Max Strus did not want to leave the Miami Heat in NBA free agency, but basically played his way out of South Florida with a luctrative 2023 playoff run.
CLEVELAND – It was, Max Strus now says in reflection, an odd dynamic.
As he and Gabe Vincent were helping lift the Miami Heat to last season’s NBA Finals, each realized their elevated play might make it impossible for the Heat to retain them in free agency.
The thought proved prescient, Vincent having moved on to the Los Angeles Lakers, Strus to the Cleveland Cavaliers.
“During that process,” Strus said Sunday, “it was fun to play well. But at the same time, it was, ‘This is the end of it here.’ It was fun while it lasted. But unfortunately things had to go the way they did.”
That, as a result, will have Strus as a Heat opponent Wednesday night at Rocket Mortgage Fieldhouse, when his Cavaliers host the Heat, the first meeting since Strus departed in free agency.
It will be a reunion borne out of the realities of the NBA salary cap and luxury tax, with Strus departing for a four-year, $62.3 million contract, after earning $1.8 million in his final season with the Heat.
“Obviously the success we had there and the fun we had and making it as far as we did, you don’t want to leave, you want to run it back with those guys and the team you had, because you were so successful,” he said. “So I think a little bit of me was kind of thinking I was going back, somehow, some way it was going to work out. But when you really get down to the business side of it and look at numbers and things like that, it’s cut and dried that you’re not going to come back.”
With Vincent, the Heat attempted a counteroffer of $34 million over four years to the Lakers’ $33 million over three. With Strus, there was no counteroffer, with Duncan Robinson already in place replicating some of what Strus offered.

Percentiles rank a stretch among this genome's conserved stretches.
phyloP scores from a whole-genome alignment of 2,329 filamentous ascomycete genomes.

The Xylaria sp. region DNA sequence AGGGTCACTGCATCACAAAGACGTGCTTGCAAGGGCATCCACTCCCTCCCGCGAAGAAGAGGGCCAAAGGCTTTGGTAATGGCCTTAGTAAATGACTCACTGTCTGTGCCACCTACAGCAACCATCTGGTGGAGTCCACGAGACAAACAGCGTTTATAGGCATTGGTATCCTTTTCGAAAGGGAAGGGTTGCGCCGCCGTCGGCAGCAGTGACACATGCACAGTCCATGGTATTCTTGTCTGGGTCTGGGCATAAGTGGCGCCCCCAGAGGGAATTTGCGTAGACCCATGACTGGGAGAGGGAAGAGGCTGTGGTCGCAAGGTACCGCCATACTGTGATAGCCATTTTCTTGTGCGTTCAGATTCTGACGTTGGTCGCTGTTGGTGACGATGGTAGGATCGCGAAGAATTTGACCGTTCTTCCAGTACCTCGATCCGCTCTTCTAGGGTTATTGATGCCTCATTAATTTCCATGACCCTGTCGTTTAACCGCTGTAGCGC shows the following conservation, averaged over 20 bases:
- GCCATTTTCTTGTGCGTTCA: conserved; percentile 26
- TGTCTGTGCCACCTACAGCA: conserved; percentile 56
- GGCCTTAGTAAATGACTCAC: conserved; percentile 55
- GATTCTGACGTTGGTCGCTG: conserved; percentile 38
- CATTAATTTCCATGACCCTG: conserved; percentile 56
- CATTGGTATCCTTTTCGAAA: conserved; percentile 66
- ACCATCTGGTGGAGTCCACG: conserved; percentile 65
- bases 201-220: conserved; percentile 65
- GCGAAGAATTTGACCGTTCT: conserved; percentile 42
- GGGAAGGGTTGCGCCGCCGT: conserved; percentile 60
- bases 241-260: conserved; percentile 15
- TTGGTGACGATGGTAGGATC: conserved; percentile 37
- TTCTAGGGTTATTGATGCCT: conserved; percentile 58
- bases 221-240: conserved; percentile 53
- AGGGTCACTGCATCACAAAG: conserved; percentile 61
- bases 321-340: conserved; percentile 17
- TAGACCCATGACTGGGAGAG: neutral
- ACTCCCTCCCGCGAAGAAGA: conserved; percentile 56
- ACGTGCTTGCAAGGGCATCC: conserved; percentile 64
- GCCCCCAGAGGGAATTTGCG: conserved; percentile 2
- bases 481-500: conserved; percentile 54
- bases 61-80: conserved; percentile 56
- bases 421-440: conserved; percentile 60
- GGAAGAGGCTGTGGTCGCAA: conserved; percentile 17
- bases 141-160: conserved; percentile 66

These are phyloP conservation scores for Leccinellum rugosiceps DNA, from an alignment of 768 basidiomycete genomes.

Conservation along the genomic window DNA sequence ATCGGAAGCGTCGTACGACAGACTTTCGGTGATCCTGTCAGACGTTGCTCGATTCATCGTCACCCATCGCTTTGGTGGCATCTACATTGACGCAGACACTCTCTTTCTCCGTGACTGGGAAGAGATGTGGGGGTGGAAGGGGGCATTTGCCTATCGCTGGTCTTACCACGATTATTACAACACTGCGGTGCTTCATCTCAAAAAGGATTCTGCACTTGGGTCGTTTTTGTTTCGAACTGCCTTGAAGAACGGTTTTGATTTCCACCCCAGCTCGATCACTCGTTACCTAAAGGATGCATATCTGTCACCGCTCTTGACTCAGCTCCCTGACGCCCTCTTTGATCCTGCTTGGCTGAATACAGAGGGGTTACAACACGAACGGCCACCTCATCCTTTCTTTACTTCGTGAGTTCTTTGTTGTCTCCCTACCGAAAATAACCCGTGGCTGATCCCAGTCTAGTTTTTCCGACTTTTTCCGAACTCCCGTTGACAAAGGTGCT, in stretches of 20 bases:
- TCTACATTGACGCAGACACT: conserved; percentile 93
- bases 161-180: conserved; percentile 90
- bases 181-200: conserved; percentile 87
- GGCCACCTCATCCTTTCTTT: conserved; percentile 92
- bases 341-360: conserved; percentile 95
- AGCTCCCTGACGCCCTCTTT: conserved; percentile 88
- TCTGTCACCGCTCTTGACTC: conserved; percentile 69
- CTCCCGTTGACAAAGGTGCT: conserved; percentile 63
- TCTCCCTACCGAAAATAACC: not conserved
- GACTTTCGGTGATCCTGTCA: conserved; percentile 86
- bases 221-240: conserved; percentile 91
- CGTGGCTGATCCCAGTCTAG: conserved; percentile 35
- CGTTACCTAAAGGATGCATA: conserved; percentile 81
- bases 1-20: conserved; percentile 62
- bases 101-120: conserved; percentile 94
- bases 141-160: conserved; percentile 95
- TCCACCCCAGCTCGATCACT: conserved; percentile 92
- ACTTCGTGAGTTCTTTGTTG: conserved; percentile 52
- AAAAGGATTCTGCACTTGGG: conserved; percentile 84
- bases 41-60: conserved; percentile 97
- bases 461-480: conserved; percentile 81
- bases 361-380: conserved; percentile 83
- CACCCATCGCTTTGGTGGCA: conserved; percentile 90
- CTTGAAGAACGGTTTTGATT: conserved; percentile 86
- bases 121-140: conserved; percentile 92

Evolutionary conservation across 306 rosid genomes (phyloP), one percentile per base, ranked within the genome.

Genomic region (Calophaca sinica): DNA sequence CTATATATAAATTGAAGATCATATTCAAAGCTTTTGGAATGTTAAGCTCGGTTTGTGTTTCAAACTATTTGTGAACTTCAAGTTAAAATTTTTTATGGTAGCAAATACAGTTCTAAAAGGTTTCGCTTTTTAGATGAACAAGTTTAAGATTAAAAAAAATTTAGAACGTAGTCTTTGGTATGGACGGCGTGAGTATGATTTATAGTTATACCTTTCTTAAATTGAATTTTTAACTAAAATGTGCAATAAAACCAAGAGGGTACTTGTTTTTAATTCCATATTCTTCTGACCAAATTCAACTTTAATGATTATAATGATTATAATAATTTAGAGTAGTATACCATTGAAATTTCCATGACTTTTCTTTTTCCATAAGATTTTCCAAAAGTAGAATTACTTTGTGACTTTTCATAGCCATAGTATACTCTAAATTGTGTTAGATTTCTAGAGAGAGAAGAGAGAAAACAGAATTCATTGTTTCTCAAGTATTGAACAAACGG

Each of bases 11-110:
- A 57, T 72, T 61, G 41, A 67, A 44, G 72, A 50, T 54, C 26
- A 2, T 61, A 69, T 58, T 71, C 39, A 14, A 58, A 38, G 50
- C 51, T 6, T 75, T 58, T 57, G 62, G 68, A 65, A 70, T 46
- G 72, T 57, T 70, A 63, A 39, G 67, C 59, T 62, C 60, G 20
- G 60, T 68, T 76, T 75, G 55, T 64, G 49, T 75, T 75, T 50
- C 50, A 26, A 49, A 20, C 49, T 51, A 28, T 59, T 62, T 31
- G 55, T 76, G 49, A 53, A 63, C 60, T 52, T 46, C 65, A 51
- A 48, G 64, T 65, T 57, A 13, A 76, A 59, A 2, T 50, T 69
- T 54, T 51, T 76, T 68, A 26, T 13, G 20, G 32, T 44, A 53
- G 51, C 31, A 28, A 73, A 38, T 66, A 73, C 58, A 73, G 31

“There was nothing really that anybody could do,” Strus said. “The way the money worked, I didn’t take anything personally. I would like to think that if it were possible, that they would have wanted me there, still. I didn’t take anything personal.
“It is what it is, and we moved on. I was able to get what I deserved and be on another playoff team. So I’m very happy how everything worked out.”
So, at 27, the 6-foot-5 guard/forward finds himself amid a new culture. Appreciative of what the Heat and Erik Spoelstra offered after he went undrafted out of DePaul in 2019 and then was unable to kickstart his NBA career with the Boston Celtics or Chicago Bulls.
“I’m very grateful and fortunate enough that I had the chance to learn from Spo, to learn from the culture that’s created in Miami,” he said, “because I think it made me a better pro and is going to make me a better pro the rest of my career.”
Now there is the pressure of a significant contract, in a way similar to what Robinson dealt with after signing his five-year, $90 million Heat contract. Now a number is attached to Strus’ name.
“I know that whatever I do is going to be a positive,” he said. “I don’t think that the number of anything determines who you are. I think everybody’s going to have their opinions. But as long as our team is winning and we’re playing well, it’s not all about me.”
And, yet, to a degree, with early-season injuries to Cavaliers teammates Jarrett Allen, Donovan Mitchell, Evan Mobley and Darius Garland, it has been about Strus. And there have been tangible results, including a 27-point, 12-rebound game on opening night, a 21-point, 11-rebound game three days later, and five games with four or more 3-pointers.
“There definitely was an expectation that they knew what I was capable of,” he said. “They knew the player I am. And they went and got me for that reason. I’m happy with my role right now. With the injuries we’ve had, I’ve had to do a little bit more and things you haven’t seen me do before on a nightly basis, which has been fun for me. And I’m getting more comfortable game by game being put in those situations.
“They’ve definitely asked for more. But you can’t shy away from it. I want more, I want that. It’s been very gratifying being there, and showcasing everything I can do and having the trust.”
And, yet, still, a bit of nostalgia about the place where a career was revived and then lifted to ultimate playoff heights.
“I do miss ’em. Those are my guys,” Strus said. “But I’m in a new place now. We were very close. It’s going to be fun to see them, but weird to compete against them. So reconnect and then flip that switch. It’ll probably be tough to do that, but I’m sure once the game starts my competitive edge will kick in and I’ll be just fine.”